Under the Council's proposals, businesses would have to ensure DPOs report to "the highest management level" in their organisation, and ensure that the activities of the DPO "do not result in a conflict of interests".

The position in Germany

The new General Data Protection Regulation is still many months from being finalised, and even then it would only come into force a couple of years later. With diverging opinions among EU law makers on whether or not businesses and public bodies should be required to appoint a DPO, it is unclear which opinions will prevail.

However, as the Council's position makes clear, businesses are likely to at least be required to appoint DPOs in accordance with national legal requirements across the different countries in the EU.

UK data protection laws do not currently require any organisation to appoint a DPO, although the Information Commissioner's Office (ICO), the UK's data protection watchdog, has previously said the new Regulation should require some businesses to appoint one. However, it objects to company size being a criteria for determining whether or not the DPO obligation should apply, and instead said criteria based on "the number of data subjects the organisation processes data about and / or the nature of the data concerned" would be more appropriate.

The ICO said, though, that organisations involved in large-scale personal data processing or risky processing should not have to employ a specialist data protection officer if they "have effective processes in place for ensuring data protection compliance".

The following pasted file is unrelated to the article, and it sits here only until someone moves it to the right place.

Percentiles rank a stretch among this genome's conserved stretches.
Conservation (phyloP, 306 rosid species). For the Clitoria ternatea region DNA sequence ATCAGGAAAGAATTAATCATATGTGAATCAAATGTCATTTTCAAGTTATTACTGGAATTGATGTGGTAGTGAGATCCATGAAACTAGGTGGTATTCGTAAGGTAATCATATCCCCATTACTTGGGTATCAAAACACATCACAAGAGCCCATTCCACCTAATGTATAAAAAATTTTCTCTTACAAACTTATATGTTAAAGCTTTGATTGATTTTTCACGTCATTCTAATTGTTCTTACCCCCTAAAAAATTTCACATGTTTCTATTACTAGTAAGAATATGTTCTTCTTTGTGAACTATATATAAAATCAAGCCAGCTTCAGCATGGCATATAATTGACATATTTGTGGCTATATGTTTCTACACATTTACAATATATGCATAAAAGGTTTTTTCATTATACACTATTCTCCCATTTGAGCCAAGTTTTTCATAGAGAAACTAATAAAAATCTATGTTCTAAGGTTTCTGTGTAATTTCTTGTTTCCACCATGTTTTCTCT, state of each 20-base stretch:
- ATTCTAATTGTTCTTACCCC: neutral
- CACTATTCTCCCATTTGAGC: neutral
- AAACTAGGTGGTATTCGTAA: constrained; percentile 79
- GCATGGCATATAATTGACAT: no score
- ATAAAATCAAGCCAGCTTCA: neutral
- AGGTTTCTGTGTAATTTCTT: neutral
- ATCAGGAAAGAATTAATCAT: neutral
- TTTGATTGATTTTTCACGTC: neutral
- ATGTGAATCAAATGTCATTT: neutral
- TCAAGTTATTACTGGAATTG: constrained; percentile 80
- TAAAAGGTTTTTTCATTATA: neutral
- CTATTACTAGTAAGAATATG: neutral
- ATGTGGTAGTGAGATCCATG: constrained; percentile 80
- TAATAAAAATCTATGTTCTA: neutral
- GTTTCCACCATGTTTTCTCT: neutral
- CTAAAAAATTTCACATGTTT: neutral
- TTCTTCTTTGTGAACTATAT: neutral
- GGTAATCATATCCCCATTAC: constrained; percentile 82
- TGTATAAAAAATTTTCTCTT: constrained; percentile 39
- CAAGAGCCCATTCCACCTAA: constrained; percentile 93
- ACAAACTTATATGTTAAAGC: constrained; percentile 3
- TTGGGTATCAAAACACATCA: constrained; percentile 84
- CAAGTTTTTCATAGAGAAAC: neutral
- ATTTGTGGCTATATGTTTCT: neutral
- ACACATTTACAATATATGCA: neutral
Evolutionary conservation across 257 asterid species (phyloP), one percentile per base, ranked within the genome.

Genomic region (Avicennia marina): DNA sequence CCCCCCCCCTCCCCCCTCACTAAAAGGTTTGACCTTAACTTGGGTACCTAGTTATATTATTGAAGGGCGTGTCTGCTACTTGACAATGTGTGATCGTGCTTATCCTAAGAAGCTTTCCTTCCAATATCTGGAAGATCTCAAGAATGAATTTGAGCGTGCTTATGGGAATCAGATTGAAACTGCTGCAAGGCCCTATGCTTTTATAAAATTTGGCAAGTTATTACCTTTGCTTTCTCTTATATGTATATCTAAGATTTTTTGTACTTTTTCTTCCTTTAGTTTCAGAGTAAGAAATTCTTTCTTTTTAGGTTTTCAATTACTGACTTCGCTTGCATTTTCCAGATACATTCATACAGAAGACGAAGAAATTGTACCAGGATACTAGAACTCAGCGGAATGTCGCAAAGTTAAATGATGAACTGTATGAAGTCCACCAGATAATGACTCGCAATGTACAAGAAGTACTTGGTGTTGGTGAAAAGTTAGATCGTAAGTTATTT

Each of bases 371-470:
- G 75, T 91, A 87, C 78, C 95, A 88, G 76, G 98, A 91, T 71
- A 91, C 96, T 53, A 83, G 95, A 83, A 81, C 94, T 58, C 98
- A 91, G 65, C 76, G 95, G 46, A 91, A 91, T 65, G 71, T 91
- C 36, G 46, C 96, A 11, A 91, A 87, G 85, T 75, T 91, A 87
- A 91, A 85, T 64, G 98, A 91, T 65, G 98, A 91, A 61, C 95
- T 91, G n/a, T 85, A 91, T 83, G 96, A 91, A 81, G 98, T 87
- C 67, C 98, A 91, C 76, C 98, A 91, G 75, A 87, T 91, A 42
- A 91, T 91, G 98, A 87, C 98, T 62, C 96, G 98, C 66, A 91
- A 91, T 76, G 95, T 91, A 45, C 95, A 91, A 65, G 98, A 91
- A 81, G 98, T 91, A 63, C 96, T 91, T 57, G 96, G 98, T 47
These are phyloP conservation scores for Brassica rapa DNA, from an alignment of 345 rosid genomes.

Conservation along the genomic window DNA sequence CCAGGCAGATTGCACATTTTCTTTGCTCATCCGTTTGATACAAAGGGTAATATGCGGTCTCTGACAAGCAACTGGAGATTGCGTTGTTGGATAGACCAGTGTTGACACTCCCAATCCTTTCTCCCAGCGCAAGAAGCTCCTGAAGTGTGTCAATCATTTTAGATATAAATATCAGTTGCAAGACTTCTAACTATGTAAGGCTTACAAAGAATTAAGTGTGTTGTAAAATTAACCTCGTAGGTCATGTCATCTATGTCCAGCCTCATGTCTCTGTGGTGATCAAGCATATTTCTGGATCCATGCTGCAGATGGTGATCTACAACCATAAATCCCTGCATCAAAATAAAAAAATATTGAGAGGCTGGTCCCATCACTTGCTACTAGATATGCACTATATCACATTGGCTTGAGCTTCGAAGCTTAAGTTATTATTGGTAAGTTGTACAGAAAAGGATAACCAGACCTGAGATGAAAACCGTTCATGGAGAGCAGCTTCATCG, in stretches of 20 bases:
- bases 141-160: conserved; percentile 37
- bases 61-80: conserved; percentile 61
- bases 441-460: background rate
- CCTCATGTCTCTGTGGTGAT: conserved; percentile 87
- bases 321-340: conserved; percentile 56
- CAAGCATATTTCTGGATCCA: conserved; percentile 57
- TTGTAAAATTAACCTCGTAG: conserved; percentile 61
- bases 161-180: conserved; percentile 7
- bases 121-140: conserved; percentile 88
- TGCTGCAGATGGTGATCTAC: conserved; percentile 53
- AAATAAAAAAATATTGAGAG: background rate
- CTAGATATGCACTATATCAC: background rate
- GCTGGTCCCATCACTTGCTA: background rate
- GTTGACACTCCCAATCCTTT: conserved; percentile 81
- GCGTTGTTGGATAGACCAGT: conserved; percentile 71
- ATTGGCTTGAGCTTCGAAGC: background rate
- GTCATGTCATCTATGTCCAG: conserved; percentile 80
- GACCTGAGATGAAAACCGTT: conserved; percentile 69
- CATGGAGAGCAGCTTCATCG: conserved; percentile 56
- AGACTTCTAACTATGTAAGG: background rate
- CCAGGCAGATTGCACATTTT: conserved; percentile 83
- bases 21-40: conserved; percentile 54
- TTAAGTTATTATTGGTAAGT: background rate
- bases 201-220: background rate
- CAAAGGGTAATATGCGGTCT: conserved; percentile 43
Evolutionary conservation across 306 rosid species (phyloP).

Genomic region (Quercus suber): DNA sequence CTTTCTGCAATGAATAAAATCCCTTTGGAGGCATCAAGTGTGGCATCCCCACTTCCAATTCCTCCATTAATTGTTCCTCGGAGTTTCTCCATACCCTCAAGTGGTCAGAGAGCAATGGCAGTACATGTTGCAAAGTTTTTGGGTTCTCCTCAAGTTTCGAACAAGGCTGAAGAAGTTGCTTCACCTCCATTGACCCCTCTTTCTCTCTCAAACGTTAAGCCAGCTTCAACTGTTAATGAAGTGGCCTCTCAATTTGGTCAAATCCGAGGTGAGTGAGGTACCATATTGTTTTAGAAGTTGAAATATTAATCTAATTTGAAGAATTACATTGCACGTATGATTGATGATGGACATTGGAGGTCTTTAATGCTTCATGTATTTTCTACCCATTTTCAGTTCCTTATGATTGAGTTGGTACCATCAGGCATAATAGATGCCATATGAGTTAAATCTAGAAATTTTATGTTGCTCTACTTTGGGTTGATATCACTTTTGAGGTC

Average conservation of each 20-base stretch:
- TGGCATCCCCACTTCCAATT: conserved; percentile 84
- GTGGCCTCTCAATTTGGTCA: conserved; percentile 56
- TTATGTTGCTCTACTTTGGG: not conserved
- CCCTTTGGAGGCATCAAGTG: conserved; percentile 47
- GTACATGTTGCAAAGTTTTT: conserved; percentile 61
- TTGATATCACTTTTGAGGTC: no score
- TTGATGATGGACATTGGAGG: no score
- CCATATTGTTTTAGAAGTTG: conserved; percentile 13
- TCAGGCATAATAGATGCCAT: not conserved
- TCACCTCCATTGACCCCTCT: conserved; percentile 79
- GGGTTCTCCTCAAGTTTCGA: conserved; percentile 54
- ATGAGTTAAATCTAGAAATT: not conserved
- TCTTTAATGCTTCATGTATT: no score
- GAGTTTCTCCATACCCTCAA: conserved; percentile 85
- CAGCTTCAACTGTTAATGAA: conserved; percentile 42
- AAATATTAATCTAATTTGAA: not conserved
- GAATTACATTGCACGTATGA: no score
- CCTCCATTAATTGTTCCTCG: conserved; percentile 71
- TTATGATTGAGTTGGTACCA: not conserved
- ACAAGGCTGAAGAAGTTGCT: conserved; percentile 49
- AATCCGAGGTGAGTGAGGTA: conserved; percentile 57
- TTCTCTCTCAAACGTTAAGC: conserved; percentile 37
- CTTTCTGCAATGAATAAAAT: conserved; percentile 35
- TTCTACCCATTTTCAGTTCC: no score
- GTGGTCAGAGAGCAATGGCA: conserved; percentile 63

There is also no DPO obligation in France, although some businesses will appoint one to aid them with matters of compliance. However, in France, if a DPO is appointed by an organisation, there is a requirement that the DPO is independent and that the competent employees representation body is given prior written information about the appointment.

The position is quite different in Germany where some businesses are already required by law to appoint a DPO.

The requirement to appoint a DPO under German law kicks in where a business permanently employs at least nine people involved in the automated processing of personal data, or where at least 20 people are employed in the non-automated processing of personal data. Failure to appoint a DPO, or appointing a DPO who is not sufficiently qualified, can result in fines of up to €50,000 being served on organisations.

The main purpose of the DPO in Germany is to act as an independent self-regulator of a business' compliance with data protection laws, including conducting prior checks of certain data processing measures. As well as being fully independent, the DPO must be suitably qualified. This means they must have legal, technical and organisational qualifications and competence and have profound knowledge of Germany’s data protection laws, even though they need not be lawyers. DPOs can be required to adhere to specific qualifications depending on which sector they work in.

In Germany, it is common for DPOs to be external specialised DPO service agencies or small law firms not engaged in day-to-day privacy advice. There are potential conflicts of interest that could arise where legal advisers to an organisation also operate as the organisation's DPO.